Abandonment Of East Energy: A Business Decision, Says Minister Carr

TransCanada’s abandonment of the East Energy Pipeline project is “a business decision,” said Federal Minister of Natural Resources Jim Carr, sweeping away Conservative Party criticism that the government Trudeau is to blame for this decision.

At a press conference on Thursday in Ottawa, Minister Carr stated that Canada remains a country open to investments in the energy sector and that the federal government had already approved two pipeline projects last year, the expansion of the Trans Mountain Pipeline and the Line 3 pipeline. These two projects alone represent more than $ 11 billion in investments.

“It’s a business decision. We recognize the difficulties in the oil market because of the low commodity prices, but we see signs of growth in this sector. “Our government has approved major pipeline projects that are under construction and a third is expected to be built soon,” said Minister Carr following the announcement of TransCanada’s decision.

Mr. Carr argued that the environmental assessment rules imposed on businesses were not a determining factor in TransCanada’s decision. “We would have used the same rules for this project that were used to approve the Trans Mountain and Line 3 projects. There was nothing that changed in the government approval process. Canada remains a country where we can do business, “he said.

But the Conservative Party offered a different story. “This is a terrible day for Canada, for the men and women who depend on the energy sector for jobs, to put bread on the table for their families,” said the Deputy Leader of the Conservative Party Lisa Raitt.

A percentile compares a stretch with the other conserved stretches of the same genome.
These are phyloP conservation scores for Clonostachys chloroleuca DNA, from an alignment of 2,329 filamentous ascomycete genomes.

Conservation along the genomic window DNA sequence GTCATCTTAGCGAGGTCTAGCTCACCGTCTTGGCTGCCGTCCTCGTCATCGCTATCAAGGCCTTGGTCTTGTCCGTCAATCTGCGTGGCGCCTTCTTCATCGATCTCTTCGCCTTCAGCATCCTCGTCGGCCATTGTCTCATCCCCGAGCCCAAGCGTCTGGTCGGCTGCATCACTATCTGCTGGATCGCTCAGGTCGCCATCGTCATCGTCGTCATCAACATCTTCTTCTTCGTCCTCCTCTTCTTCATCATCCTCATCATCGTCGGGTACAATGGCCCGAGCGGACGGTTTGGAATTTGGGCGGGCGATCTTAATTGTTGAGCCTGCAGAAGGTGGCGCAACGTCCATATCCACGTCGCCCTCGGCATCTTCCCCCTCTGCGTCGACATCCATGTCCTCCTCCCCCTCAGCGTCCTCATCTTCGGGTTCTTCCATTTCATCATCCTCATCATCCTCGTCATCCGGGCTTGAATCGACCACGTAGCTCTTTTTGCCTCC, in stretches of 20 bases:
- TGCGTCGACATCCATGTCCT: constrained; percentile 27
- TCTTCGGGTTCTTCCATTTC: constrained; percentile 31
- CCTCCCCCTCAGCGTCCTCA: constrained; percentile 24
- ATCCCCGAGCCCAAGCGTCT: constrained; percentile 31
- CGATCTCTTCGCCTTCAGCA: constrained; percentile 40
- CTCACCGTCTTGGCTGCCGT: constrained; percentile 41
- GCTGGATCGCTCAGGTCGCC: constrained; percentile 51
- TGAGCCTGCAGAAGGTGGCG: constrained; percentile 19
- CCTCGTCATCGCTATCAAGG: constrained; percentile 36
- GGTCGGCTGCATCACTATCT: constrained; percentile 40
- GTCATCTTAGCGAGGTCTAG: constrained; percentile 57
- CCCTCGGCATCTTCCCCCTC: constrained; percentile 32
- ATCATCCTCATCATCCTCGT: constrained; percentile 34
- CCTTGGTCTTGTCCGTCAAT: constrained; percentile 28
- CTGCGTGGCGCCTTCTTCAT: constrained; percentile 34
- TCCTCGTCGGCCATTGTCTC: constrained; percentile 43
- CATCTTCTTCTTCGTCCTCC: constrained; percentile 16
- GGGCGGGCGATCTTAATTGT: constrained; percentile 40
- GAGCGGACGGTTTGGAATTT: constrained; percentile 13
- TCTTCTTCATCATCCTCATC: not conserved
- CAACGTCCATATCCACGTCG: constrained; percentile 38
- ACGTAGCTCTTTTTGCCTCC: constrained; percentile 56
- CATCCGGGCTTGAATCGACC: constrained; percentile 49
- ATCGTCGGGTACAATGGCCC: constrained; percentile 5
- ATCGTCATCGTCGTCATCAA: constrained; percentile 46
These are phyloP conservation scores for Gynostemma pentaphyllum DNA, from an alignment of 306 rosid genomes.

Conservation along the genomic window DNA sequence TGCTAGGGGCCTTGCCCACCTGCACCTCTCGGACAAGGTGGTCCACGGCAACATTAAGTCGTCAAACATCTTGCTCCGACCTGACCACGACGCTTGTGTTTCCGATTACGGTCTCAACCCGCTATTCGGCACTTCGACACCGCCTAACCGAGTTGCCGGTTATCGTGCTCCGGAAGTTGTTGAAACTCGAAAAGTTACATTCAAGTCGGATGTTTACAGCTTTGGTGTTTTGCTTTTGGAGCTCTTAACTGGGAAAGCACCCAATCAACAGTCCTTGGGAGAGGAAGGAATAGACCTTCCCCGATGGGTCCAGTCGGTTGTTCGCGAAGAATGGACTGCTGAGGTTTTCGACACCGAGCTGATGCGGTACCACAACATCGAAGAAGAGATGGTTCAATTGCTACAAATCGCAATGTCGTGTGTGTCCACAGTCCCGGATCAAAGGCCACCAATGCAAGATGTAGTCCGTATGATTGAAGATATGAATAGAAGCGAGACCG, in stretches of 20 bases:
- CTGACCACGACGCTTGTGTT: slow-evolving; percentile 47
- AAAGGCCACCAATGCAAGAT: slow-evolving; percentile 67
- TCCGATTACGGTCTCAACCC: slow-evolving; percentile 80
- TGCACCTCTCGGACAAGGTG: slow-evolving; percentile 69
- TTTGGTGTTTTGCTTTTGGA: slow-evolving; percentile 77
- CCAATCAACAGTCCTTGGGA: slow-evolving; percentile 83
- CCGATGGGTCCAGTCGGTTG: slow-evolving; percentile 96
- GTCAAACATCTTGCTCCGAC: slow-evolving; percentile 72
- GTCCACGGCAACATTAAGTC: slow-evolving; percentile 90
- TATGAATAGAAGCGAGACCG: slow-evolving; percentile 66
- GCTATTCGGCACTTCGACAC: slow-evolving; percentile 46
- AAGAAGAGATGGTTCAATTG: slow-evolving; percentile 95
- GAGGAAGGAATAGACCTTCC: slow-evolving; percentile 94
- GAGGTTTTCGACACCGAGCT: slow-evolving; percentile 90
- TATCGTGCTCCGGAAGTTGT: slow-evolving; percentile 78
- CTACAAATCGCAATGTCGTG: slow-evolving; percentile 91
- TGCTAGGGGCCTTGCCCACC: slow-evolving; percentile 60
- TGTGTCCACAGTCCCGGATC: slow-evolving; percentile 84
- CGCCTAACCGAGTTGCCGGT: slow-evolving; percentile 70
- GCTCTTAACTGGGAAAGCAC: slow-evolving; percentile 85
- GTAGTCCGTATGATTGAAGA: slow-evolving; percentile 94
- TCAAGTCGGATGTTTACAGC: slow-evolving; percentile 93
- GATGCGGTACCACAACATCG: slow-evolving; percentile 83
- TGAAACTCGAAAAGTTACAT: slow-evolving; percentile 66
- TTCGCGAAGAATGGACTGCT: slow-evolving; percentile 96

“Today’s decision is not the result of a sudden decision by TransCanada. Today’s decision is the result of Justin Trudeau’s disastrous policies and his inability to promote Canada’s energy sector, “added Ms. Raitt.

She pointed out that Trudeau’s government is to blame for this decision as it imposes binding measures, including the assessment of greenhouse gas emissions resulting from the use of oil that would have been transported by the pipeline, that such conditions do not apply to imports of oil from countries such as Venezuela, Saudi Arabia or Algeria.

“The oil companies in these countries are being fostered by the Trudeau government to the detriment of companies like TransCanada that employ middle-class Canadians,” said Raitt, noting that the abandonment of East Energy results in the loss of 15,000 jobs.

Conservative MP Gérard Deltell argued that abandoning this project will hurt Quebec’s economy. “I want to remind you that in Quebec, we have two refineries that buy billions of dollars worth of foreign oil. It is as many billions of Canadian dollars going abroad that we could keep these billions of dollars here in Canada and make our economy prosper. Today’s decision on East Energy is unfortunately the result of Prime Minister Trudeau’s lack of vision. Canadians will remember that, “said Deltell.

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About the Author: Dee Blake

Dee Blake holds a Master’s in Journalism from Ryerson University and writes professionally in a broad variety of genres. She has worked as a senior manager in public relations and communications for major telecommunication companies, and is the former Deputy Director for Media Relations with the Modern Coalition. Dee writes primarily on Canadian political issues.

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